“If we didn’t have this phase-in … there wouldn’t be a relief period for teachers,” said Elizabeth Fiveash, assistant commissioner of policy. “We are trying to acknowledge that we’re moving to a new assessment and a new type of assessment.”

The proposal also mandates that TNReady scores count for only 10 percent of student grades this year, and for 15 to 25 percent by 2018-19.

The Tennessee Education Association has advocated to scrap student test scores from teacher evaluations altogether, but its lobbyist, Jim Wrye, told lawmakers on Tuesday that the organization appreciates slowing the process yet again.

“We think that limiting it to 10 percent this year is a wise policy,” he said.

To incorporate test scores into teacher evaluations, Tennessee uses TVAAS, a formula that’s supposed to show how much teachers contributed to individual student growth. TVAAS, which is short for the Tennessee Value-Added Assessment System, was designed to be based on three years of testing. Last year’s testing cancellation, though, means many teachers will be scored on only two years of data, a sore point for the TEA.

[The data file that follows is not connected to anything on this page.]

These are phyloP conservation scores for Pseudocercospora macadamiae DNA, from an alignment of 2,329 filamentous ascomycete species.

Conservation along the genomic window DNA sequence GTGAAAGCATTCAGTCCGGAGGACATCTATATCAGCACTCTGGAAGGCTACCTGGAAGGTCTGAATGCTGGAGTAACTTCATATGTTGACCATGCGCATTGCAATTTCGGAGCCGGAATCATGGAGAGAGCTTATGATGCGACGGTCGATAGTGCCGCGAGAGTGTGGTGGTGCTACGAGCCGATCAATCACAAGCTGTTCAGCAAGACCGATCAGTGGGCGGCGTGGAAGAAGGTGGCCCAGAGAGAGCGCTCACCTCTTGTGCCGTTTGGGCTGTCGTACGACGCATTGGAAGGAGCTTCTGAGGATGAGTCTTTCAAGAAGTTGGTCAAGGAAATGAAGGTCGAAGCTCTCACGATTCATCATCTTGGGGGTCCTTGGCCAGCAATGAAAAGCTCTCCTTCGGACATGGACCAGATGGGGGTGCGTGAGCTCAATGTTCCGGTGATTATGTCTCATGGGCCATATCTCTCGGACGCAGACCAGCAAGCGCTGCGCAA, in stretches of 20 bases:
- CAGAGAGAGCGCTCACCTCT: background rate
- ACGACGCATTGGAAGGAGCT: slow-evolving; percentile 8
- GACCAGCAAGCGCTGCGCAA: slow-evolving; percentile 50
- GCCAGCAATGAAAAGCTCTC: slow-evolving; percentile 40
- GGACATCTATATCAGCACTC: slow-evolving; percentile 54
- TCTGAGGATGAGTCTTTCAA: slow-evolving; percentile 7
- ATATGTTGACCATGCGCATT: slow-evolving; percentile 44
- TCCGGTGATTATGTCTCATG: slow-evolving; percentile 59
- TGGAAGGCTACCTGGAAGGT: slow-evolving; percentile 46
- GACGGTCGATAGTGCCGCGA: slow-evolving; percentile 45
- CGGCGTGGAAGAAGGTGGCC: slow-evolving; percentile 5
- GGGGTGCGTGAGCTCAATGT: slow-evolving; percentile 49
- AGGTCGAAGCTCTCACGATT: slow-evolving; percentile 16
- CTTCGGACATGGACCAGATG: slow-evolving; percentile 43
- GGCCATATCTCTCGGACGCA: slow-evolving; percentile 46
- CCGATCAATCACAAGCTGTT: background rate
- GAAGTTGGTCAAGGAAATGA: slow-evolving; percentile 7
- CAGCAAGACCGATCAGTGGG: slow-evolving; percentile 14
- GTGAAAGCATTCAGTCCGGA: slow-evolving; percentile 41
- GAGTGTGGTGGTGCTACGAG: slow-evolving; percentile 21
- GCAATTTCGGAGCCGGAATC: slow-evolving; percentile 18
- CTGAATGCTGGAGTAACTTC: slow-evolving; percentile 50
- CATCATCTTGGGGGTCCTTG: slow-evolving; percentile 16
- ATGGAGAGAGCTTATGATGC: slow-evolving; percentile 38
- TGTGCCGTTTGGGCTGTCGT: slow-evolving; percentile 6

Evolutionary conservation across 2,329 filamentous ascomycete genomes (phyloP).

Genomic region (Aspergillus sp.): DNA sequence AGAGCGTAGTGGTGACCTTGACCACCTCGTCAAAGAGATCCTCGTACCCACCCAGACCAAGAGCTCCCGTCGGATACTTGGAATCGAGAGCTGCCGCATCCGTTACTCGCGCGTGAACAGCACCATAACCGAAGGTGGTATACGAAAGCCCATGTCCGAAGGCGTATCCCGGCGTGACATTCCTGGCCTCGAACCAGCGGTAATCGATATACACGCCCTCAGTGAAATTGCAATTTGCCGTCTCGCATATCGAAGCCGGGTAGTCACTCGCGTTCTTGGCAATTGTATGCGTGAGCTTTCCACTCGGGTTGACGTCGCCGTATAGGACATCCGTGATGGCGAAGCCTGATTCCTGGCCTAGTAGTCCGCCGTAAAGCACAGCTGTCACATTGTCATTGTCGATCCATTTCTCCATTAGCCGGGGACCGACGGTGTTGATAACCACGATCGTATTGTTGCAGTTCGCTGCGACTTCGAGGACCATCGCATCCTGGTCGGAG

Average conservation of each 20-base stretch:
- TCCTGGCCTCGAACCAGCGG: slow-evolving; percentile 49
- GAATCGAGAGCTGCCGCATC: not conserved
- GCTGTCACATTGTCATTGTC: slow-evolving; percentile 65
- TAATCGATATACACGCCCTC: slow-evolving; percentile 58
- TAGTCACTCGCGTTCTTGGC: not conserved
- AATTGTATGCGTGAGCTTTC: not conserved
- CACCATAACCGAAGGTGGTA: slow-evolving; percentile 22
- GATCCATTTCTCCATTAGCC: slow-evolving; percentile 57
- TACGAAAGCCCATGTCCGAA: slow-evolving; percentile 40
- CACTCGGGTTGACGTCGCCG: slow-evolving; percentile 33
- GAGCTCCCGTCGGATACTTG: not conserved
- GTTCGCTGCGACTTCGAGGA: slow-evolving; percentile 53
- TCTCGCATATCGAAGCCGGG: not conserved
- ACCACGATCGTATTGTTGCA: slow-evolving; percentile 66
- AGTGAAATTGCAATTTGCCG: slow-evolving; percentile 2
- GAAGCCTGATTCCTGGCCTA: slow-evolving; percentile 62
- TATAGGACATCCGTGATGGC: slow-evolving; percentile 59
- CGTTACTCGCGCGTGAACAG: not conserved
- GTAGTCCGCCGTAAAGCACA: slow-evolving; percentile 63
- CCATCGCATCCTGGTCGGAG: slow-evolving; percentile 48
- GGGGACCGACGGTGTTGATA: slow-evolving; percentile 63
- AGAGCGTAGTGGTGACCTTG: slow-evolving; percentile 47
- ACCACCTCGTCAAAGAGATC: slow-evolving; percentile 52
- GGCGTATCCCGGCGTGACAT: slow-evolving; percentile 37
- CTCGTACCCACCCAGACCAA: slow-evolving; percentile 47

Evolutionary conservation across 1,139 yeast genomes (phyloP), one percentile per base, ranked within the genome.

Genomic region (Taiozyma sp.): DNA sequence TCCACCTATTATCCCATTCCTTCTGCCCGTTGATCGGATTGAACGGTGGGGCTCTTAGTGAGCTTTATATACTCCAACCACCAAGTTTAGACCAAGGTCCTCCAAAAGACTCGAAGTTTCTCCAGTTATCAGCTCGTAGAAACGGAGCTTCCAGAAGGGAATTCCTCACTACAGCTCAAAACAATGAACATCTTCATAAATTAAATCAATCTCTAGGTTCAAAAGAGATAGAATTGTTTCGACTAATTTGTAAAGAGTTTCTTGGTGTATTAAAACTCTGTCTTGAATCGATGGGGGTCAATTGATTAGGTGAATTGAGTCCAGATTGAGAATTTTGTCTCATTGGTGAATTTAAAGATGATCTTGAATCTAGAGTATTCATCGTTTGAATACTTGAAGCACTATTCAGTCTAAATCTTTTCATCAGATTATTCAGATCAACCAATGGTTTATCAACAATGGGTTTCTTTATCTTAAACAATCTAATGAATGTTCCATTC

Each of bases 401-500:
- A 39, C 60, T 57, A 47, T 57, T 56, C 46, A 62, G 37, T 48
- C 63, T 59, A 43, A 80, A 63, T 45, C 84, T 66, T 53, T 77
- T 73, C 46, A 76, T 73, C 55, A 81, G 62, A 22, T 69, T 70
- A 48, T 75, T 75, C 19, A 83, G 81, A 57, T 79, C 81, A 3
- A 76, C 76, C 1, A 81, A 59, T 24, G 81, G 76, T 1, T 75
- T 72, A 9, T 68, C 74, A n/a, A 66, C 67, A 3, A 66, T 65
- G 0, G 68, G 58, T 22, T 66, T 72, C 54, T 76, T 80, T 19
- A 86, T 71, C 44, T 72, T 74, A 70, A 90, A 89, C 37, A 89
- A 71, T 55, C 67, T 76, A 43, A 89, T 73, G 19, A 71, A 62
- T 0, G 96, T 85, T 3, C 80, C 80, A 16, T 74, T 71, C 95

“Now we have a missing link in that data,” Wrye said. “We are very keenly interested in seeing what kind of TVAAS scores that are generated from this remarkable experience.”

Although TVAAS, in theory, measures a student’s growth, it really measures how a student does relative to his or her peers. The state examines how students who have scored at the same levels on prior assessments perform on the latest test. Students are expected to perform about as well on TNReady as their peers with comparable prior achievement in previous years. If they perform better, they will positively impact their teacher’s score.

Using test scores to measure teachers’ growth has been the source of other debates around evaluations.

Historically, teachers of non-tested subjects such as physical education or art have been graded in part by schoolwide test scores. The House recently passed a bill that would require the state to develop other ways to measure growth for those teachers, and it is now awaiting passage by the Senate.